How to run strides in training

What are strides and how can you perfect your strides technique?

The most basic example of progressing from just steady running to faster times is to incorporate strides into your run. They can be done either at the end of your run or in the middle of the run, but never at the start of the workout.

Written by Scott Overall

Scott is a British long distance athlete who represented Team GB at the 2012 Olympics. His marathon PB is currently 2:10:55.

Strides help you learn to run faster

The idea is that you open up your stride length and learn to run quicker for no more than 100m at a time. The best way to think of it is to view it as controlled sprinting. Now we are not talking running at 100 per cent effort so that you're on your back at the end of it. Instead you just need to find a middle of the range 60-80 per cent effort. If you are doing them at the end of the run, you need to find a suitable surface, ideally an athletics track, but grass, a flat trail, or even the pavement is good enough as long as you don't need to worry about where you're putting your feet.

Woman running

Finish your run and just do six to eight intervals of strides with a walk back recovery. The idea is that you should feel better the more you do, with your last one being the fastest yet also feeling the easiest. You might ache a bit on the first couple, but this is quite normal because this is your body telling you that it is too used to running slower, and striding hasn't yet become a regular part of your training.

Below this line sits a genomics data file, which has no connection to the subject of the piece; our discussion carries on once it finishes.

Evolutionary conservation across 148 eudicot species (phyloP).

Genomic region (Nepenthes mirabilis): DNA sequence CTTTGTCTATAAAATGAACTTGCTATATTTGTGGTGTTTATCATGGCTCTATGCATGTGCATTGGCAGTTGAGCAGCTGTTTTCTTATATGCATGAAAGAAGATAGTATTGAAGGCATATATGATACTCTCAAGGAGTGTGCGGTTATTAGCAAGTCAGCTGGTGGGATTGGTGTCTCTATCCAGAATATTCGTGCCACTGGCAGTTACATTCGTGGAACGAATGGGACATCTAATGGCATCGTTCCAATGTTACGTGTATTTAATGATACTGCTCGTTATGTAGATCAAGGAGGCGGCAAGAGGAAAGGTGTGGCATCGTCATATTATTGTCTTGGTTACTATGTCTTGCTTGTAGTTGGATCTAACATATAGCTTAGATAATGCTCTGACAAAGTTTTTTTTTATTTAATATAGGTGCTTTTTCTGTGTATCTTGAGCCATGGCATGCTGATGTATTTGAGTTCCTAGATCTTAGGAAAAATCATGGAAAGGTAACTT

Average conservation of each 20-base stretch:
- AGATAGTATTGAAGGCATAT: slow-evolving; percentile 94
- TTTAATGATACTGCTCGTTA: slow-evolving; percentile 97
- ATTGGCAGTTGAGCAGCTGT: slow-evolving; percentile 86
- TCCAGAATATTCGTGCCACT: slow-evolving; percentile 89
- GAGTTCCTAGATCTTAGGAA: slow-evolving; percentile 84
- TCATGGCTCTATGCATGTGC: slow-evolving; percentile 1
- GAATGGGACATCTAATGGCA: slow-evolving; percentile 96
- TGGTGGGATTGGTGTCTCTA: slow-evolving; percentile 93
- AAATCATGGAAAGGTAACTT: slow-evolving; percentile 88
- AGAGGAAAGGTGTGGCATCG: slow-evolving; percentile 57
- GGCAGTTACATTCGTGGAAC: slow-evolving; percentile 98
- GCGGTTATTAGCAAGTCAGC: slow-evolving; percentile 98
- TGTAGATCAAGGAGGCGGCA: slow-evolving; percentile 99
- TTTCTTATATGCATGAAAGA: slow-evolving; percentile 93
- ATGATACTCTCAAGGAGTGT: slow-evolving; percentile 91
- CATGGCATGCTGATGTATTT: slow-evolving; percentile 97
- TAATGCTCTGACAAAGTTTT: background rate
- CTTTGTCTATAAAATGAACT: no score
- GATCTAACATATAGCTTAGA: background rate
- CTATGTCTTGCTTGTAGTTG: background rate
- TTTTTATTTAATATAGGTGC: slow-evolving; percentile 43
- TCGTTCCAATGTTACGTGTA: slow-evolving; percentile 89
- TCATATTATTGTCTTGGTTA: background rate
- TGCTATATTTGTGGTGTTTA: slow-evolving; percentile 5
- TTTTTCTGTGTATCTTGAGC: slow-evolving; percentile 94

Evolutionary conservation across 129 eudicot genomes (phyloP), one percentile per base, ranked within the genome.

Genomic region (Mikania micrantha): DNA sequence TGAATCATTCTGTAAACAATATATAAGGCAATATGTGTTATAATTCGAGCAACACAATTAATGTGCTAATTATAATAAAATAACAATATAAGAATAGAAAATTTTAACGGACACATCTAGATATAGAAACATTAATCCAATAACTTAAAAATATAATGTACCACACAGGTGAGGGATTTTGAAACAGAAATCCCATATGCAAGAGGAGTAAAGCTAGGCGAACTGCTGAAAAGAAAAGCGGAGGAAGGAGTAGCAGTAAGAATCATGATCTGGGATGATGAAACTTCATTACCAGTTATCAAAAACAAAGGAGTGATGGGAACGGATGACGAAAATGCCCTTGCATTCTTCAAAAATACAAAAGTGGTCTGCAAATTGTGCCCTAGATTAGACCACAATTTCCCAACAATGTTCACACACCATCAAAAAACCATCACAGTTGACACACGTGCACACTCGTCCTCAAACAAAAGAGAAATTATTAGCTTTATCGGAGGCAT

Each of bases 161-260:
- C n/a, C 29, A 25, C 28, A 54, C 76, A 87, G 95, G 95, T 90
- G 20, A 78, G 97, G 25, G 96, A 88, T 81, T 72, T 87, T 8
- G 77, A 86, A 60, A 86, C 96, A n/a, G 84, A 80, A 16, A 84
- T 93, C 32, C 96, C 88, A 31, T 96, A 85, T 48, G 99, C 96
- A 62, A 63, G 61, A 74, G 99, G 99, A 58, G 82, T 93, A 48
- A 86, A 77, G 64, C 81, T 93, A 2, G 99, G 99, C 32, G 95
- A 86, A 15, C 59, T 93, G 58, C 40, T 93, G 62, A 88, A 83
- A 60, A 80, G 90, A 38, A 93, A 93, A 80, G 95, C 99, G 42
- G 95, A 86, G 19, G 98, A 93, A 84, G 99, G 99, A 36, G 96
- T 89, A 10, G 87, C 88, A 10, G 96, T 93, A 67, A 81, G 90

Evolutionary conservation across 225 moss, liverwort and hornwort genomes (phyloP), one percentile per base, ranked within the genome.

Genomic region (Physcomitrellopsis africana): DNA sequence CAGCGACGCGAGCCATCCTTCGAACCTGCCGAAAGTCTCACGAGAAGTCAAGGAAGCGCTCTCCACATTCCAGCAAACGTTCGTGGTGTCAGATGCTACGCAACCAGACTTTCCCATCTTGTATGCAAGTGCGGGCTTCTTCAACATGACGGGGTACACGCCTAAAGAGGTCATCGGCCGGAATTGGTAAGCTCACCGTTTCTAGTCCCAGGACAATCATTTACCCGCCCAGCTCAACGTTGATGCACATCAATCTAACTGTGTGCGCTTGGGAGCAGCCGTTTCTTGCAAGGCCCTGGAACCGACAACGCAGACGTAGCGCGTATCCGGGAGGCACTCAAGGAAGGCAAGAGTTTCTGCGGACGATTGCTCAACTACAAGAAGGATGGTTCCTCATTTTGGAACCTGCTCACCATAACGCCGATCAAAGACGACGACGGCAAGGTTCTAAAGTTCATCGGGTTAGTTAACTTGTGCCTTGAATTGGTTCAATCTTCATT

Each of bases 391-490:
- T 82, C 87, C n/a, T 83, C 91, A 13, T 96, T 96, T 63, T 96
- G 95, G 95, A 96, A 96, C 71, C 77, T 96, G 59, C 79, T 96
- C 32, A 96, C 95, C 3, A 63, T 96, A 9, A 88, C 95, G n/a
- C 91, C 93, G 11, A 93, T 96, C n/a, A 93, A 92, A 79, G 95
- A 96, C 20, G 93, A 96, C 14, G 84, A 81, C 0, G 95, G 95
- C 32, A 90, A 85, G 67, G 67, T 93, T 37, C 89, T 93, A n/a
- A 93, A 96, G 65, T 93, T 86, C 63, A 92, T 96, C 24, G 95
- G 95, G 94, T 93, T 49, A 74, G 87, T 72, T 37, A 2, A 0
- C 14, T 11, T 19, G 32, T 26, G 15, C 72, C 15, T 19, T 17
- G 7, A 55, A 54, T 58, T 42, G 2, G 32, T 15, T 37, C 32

When to incorporate strides into your workout

If you plan on doing strides in the middle of your run make sure you’ve been running for at least a mile before attempting them, because it is hugely important that you are warmed up before running quicker.

Before starting your six to eight stride intervals, slow your pace down, and jog into the stride, building up until you hit your 60-80 per cent effort before easing back down to the jog you began with.

In terms of distance it will be difficult to mark out exactly how far you're running, so it might be an idea to count the number of foot strikes. For instance, why not count each time your left foot connects with the ground and stride for 15-20 foot contacts? This means you'll be running roughly the same distance each time. 

The reason why you should feel better on the final few strides than you did at the start is because you'll be extending your muscles further and moving up through the gears, running faster. By then you should be comfortable and not straining – remember this isn't a race!

Once you’ve incorporated strides into your workout a few times each week you should start noticing a difference in the pace of your steady runs. In fact you might be able to start out a bit quicker than you had previously without any extra effort. You just need to condition the legs to run faster and the more strides you do, the better you will become at gauging pace.

Strides can also be used as part of a warm up routine for a race, as well as a training session. I don’t think static stretching is really a good idea before racing or training and I personally would do more dynamic exercises and strides before a race than stretching. Once you have got the hang of that you can start to develop more serious training programmes into your running week.

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